Growing up in the late 70s and early 80s, the only computers that were available to me at the time were the Commodore line of computers locked up in schools. To feed my growing and inquiring mind, that left electronics and mechanics to experiment with, and expendable examples of both were hard to come by. My only choice was to scrounge around for things in various stages of disrepair, and upon getting one of those uncommon finds, take it downstairs to our unheated garage and trying to “fix” it. Far from a stellar place to work, it was not heated, not ventilated and rarely keep clean. And at the head of that garage, on the wall adjoining the basement, was a solitary, ugly workbench fastened to the wall.

That workbench was often the birthplace of many far-fetched dreams of what I could do if only I could properly figure the thing laid out before me. I almost never had the right tools, so to be totally honest, more things got “more broken” than ever got fixed or reassembled into something else. Even with the right tools, while I believe my ability to make it work again would have increased, the drive and knowledge to do so was probably not there. But even with a veritable graveyard of things that were not completed, I chose not to dwell on the failures or make excuses for why I didn’t finish them. Instead, every time I approached that bench, I chose to dream and move forward.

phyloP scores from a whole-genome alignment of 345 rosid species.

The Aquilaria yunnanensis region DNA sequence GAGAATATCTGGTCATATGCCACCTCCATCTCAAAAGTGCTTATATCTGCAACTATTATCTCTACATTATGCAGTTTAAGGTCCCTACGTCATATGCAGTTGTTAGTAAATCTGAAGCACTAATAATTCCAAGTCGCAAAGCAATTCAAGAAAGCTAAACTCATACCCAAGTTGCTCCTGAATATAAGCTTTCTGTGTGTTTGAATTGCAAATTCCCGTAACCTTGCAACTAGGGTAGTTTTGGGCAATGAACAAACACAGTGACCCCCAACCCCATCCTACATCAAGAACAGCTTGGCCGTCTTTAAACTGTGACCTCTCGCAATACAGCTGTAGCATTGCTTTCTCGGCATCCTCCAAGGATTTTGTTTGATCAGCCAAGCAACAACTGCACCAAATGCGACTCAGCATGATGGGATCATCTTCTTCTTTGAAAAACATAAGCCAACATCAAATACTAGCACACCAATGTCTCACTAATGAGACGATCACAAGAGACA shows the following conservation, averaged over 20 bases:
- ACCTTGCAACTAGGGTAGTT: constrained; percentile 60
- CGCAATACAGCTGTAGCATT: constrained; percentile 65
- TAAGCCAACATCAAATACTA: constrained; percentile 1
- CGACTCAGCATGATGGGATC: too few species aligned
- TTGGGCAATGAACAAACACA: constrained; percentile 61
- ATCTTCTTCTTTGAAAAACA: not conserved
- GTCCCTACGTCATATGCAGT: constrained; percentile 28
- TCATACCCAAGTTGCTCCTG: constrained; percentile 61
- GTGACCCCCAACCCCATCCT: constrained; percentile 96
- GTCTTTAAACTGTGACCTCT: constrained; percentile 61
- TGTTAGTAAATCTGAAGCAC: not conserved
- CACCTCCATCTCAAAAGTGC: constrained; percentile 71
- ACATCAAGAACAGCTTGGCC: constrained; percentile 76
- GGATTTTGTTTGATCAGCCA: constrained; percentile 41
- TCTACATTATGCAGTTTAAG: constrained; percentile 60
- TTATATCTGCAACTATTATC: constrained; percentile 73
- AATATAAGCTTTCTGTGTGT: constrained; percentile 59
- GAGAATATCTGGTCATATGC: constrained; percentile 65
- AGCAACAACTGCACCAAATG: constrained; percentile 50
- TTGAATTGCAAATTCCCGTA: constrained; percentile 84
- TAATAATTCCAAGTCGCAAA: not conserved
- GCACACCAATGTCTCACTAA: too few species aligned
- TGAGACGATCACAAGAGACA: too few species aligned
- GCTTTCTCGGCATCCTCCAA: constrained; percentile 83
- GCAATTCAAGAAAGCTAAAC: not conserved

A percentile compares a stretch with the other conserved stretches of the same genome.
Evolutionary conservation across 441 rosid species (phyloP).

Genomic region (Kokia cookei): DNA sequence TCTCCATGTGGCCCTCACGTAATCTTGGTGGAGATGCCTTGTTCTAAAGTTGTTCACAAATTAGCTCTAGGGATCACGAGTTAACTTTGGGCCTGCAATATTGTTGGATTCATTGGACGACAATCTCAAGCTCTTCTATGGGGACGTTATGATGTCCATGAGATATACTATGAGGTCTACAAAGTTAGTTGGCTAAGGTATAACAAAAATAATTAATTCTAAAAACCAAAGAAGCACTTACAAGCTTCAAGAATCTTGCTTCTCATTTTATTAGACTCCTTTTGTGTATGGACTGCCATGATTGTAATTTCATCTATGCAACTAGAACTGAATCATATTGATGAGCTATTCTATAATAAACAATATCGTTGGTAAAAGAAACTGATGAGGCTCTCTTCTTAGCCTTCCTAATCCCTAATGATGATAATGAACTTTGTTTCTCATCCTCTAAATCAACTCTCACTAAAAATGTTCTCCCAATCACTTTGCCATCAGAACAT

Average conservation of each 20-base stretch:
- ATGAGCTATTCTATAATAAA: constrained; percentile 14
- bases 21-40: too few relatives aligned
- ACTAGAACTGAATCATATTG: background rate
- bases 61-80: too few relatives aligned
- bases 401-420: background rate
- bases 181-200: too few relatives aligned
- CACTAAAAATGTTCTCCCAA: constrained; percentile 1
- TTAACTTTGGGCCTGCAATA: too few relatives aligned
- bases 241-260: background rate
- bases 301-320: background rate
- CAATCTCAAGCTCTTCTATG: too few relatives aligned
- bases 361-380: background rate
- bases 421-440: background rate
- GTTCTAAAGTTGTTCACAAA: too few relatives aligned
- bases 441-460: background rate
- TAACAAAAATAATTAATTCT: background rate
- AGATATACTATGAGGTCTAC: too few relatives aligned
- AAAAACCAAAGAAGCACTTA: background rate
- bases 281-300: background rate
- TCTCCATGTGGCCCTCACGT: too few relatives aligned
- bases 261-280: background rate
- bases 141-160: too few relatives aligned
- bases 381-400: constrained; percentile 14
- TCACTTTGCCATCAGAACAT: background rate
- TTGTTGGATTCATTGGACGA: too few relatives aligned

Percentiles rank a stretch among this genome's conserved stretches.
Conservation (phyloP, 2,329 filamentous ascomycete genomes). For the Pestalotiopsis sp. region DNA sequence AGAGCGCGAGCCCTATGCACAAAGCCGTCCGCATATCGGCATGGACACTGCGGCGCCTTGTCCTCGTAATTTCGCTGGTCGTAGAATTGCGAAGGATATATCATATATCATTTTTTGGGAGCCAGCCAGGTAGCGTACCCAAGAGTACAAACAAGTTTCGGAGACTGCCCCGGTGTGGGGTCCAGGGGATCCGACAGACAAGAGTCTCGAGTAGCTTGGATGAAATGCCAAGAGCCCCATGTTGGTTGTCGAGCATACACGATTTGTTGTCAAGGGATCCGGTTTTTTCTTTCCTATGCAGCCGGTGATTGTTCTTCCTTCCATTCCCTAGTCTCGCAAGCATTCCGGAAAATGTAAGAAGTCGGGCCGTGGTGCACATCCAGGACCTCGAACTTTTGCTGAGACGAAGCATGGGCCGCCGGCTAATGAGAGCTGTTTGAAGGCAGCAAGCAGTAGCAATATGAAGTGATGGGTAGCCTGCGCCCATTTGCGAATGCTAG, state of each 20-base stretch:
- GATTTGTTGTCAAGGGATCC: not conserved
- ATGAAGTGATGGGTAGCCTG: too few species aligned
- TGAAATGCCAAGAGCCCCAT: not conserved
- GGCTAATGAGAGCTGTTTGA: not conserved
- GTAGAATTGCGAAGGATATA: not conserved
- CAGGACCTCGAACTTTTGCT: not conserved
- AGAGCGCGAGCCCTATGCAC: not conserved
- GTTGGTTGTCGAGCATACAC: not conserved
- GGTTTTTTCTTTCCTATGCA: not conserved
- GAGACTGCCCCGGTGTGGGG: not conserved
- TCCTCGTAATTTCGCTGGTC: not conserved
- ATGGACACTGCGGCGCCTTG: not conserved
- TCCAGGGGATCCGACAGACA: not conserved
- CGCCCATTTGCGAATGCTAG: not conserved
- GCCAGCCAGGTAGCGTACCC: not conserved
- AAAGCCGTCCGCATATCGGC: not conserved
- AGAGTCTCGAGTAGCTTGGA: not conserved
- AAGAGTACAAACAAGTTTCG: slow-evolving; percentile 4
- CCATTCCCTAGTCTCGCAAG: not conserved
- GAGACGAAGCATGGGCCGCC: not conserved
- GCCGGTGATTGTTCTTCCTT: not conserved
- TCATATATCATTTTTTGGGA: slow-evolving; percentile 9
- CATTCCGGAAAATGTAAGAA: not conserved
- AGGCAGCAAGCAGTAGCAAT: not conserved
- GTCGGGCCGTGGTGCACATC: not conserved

Looking back, I fondly remember the times I stood at that bench with the single, bright work light in my eyes. Back then, it was always the journey and the creative imagination that was important. The only pressure to produce something concrete was when my mom asked “So, what have you been working on?” However, as I grew older, I realized that my mom’s question was equal parts sincere interest on her part and her desire to have me grow past that graveyard of unfinished projects. I believe that she wanted me to be able to channel that creativity into the something tangible. Not so she could show off my work to others, but in a sincere effort to help me grow.

Things are a lot different some 40 years later. Even though I longer use that old workbench, I try and capture a lot of that creativity and wonder on a daily basis, both in my professional life and home life. The projects I undertake are no longer far-fetched, but grounded in reality. As a result, I am better at selecting the projects that I want to work on and I am more successful in carrying them to completion. When a project fails, I embrace one of the Mythbuster’s idioms, “Failure is always an option” and try and learn what failed and how to deal with it next time. While a small number of projects till end up in my project graveyard, but I keep the larger number of successful projects on proud display in my workplace and my house.

So why start a blog and call it “Jack’s Digital Workbench”?

The simple answer is that I started blogging to help me keep a digital form of that garage workbench alive and renewed. I want to inspire people in the same way that my mother has done in the past and continues to do so today. I want to inspire people to dream big, following each dream up with a grounding that enables them to work on that project and gain confidence in their skills along the way. I want to inspire people to try and take something on, taking any failures along the way as teaching or learning moments and not as dream killers.

Basically, the reason for Jack’s Digital Workbench is to communicate with others and to inspire them in a positive manner to allow them to, in turn, inspire the people around them.

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